The Syrian Enigma

Syria is a failed state. There is no other way to describe the country that has been enveloped in the flames of war ever since the first protests began against the current President Bashar al-Assad. Ever since those first protests that began on the cusp of the Arab Spring, much has changed and the situation in the country and in the region has taken a whole different form. Now, we see a Syria divided between what is left of al-Assad’s government, weak Sunni rebels backed by the West, and of course the ever-growing Islamic State. There is no ‘democratic revolution’ like some thought, but a bloody civil war as blood-thirsty, radical Islamist groups try to take down al-Assad’s secular government.

ethno-religious map of Syria

All this could have been avoided, if it weren't for a fatal strategic choice that the West made in who to support. Much of the West, including the United States, thought that Assad would fall like the other Arab Governments that fell amidst the growing Arab Spring. They thought that the moderate Sunnis could establish a Syria that would be friendlier to the West, support Western energy projects in the region, and reject Russian strategic desires. It was a gamble that many in the West thought to be a “no-brainer”. They would be on the side of the “democratic masses” trying to overthrow an “authoritarian” government. What could possibly go wrong?

What could go wrong; went wrong. The West made a fatal mistake in their choice. What quickly happened as the rebels increased their momentum against the Syrian Government was an influx of Sunni Islamist groups taking advantage of Western money and arms that was flowing in to help the supposed “moderate rebels”. In fact, those rebels were flowing into the arms of future Islamic State fighters. Unfortunately, this was not enough for the West to recognize its mistake and change course. They still believed that the rebels could provide them a more friendly Syria, even if filled with Sunni Islamists. Turkey was more than happy to see growing Sunni Islamists taking over the fight, as Turkey itself has become an increasingly Islamist Sunni state — the support by the two Sunni powerhouses, Turkey and Saudi Arabia, of the Sunni Radicals in Syria was expected. Who are those Sunni Radicals today? They are the Islamic State.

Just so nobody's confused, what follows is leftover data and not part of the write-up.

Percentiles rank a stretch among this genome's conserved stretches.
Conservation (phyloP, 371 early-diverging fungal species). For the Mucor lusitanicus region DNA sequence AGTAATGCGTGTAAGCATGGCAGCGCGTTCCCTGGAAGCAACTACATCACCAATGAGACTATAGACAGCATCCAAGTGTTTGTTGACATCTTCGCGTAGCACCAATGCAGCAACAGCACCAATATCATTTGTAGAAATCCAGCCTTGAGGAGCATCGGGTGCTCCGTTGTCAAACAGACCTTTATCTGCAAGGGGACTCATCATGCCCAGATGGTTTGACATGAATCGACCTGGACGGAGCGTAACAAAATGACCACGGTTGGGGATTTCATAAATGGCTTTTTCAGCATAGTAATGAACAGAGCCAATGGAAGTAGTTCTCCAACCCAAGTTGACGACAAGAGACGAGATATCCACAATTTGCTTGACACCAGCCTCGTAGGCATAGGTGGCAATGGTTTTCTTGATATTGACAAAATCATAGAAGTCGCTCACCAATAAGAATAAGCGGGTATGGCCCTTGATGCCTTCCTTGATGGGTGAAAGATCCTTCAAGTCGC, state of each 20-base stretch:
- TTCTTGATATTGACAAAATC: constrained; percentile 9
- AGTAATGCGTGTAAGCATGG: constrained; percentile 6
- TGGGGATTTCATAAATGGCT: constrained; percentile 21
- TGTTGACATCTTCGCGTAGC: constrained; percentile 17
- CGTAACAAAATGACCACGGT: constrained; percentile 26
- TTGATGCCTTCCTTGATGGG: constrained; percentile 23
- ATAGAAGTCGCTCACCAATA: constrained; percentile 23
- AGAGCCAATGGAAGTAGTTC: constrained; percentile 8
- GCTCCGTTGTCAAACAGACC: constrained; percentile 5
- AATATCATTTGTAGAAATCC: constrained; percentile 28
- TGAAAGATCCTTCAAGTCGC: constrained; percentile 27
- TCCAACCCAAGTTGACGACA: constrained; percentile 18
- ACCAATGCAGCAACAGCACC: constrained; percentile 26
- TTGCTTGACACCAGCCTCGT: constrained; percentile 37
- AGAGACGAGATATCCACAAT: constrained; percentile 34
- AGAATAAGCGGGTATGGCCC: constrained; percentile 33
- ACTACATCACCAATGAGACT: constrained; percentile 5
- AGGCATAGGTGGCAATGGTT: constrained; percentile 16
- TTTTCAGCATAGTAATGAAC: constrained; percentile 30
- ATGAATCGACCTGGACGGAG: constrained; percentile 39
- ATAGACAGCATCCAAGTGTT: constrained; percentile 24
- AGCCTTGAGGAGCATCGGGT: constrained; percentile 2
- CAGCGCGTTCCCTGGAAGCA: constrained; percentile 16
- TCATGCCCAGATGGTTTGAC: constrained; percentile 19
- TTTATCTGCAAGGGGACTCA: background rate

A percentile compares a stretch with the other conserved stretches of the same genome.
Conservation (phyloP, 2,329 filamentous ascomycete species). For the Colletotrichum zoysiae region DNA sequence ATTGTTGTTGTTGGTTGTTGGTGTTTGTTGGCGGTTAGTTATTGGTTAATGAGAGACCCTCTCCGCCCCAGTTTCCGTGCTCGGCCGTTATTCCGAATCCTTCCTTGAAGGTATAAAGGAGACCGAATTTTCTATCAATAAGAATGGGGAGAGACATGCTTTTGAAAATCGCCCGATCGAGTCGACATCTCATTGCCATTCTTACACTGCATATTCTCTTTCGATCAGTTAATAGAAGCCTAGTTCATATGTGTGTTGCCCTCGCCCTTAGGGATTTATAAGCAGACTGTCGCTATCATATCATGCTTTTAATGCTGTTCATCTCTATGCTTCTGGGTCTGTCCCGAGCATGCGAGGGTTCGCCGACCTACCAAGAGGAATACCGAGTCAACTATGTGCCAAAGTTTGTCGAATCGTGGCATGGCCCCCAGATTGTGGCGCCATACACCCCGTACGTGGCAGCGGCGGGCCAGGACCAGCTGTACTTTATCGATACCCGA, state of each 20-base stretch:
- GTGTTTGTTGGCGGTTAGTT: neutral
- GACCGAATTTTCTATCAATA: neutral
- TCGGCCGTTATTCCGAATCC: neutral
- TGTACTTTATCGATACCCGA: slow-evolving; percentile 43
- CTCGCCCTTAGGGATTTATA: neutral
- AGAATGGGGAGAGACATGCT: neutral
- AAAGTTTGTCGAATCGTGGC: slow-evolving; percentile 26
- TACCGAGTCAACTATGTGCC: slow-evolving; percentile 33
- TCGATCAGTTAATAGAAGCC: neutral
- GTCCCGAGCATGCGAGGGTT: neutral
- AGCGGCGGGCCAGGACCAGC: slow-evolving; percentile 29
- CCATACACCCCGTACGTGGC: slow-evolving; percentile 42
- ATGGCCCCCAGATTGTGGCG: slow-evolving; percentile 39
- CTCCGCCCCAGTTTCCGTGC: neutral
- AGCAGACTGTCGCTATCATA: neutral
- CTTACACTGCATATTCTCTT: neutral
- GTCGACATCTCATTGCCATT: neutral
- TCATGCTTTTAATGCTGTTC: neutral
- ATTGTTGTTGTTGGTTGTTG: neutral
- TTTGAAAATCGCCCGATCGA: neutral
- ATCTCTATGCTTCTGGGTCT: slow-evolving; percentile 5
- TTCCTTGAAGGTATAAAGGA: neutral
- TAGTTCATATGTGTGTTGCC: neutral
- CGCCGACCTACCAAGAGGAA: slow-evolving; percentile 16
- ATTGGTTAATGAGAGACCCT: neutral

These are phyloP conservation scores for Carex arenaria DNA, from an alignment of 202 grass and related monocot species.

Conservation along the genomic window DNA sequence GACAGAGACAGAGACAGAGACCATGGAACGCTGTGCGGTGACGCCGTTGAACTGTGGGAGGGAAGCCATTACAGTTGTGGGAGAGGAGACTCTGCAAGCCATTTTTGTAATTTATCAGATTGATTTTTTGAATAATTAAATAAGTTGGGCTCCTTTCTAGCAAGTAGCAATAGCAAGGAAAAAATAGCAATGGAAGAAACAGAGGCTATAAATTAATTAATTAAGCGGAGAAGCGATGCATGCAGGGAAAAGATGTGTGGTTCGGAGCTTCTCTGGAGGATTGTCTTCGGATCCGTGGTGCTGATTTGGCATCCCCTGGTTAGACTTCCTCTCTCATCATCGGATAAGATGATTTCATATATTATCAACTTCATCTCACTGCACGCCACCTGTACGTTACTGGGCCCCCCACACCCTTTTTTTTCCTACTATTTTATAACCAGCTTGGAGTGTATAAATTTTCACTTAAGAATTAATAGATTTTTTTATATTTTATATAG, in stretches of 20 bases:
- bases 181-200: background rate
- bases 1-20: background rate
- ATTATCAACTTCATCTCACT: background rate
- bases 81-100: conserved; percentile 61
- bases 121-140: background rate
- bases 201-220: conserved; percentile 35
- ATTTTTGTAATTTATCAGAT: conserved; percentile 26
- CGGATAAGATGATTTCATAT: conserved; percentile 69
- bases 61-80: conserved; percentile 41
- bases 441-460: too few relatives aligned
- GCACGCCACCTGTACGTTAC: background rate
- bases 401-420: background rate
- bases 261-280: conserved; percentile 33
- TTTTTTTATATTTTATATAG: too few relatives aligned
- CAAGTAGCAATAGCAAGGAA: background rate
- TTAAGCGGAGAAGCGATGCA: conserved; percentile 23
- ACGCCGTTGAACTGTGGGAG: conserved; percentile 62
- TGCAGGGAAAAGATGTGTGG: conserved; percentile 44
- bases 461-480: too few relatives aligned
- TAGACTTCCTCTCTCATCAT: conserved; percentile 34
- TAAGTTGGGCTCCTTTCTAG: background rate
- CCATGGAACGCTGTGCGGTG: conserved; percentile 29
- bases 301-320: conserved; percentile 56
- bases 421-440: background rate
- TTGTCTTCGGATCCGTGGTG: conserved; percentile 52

President of Syria, Bashar al-Assad

Now the supposed Syrian moderate rebels are essential non-existent, as the rebel fight against the Assad Government has been taken over by the Islamic State and other radical Islamist groups. Today, the fight is between a secular, albeit authoritarian government of Assad versus an even more authoritarian, radically Islamist group that will make Syria a global hub of terrorism and human rights abuses. The Sunni Radicals of Syria have no tolerance for Christians, Shias, or anybody that doesn't follow their twisted ideology and interpretation of Islam. Under the Assad government, minorities were respected and given room to live. Assad was able to govern the mult-religious country of Syria, even though flaws did exist. Assad had even offered intelligence support to the US against al-Qaeda after the September 11 attacks. We all saw how Libya turned out. The fall of its authoritarian leader led to a power vacuum, and now Libya is in a state of anarchy and constant civil war, serving as a base for terrorist groups such as the Islamic State.

The naive notion that the Western model of governance can be applied to such societies in the Middle East needs to be discarded. Often times it is an authoritarian leadership that can hold the glue between all the conflicting religious identities in these societies, like Assad has done in Syria. If that glue is broken, the result is something much worse. Anarchy ; civil war; and human catastrophes. Before it is too late, the West should realize that a Syria without Assad, would be an enormous security threat to the whole world, another hub for jihad would be created. The West needs to realize that the only way to prevent a radical Islamist takeover of Syria is to support Assad and its fight against the Islamic State. Yes, Assad is a close ally of Russia, but I’m sure any Westerner will take Russia over the brutal Islamic terrorists that ISIS has spawned. The romantic notions that Syrian moderates can take over Assad and govern Syria in a stable manner need to be quickly forgotten.

The fight now is between a secular and secure Syria led by Assad and a radical, Islamist Syria envisioned by the Islamic State and its allies. The choice here should be more than clear to any sane person.

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